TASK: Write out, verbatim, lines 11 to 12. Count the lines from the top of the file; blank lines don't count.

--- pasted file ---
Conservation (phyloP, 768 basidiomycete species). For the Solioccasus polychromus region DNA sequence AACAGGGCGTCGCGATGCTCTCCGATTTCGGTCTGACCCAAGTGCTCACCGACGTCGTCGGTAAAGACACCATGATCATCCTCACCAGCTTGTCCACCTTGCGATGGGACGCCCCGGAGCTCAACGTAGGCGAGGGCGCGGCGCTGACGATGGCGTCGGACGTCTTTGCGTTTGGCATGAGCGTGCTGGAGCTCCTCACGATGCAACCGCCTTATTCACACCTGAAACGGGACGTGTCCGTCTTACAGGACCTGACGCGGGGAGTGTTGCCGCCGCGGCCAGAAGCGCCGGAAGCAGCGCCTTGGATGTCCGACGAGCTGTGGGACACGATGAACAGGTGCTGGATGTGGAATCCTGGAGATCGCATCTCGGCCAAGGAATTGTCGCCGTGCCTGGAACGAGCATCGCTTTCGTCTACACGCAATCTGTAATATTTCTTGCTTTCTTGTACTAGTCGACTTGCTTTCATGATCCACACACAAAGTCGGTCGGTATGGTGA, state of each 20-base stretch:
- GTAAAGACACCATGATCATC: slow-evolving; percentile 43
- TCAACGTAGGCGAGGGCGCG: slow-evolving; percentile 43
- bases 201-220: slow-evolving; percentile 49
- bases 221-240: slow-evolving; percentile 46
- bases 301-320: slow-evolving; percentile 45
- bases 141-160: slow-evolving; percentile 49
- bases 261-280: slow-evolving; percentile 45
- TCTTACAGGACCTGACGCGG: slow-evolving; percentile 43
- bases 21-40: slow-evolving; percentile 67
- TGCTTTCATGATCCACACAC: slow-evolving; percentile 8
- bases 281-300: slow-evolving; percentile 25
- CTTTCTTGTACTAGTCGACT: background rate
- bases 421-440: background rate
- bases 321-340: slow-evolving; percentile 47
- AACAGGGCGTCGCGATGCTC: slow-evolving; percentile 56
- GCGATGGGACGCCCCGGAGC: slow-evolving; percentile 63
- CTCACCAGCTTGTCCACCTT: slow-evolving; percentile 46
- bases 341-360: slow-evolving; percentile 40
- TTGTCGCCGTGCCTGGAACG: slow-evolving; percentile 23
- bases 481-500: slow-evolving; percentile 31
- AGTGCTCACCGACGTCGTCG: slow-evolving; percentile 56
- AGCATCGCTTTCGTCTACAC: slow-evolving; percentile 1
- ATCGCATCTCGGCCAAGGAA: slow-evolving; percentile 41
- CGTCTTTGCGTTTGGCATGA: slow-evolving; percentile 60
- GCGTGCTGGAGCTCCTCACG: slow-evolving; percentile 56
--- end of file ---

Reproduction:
- TGCTTTCATGATCCACACAC: slow-evolving; percentile 8
- bases 281-300: slow-evolving; percentile 25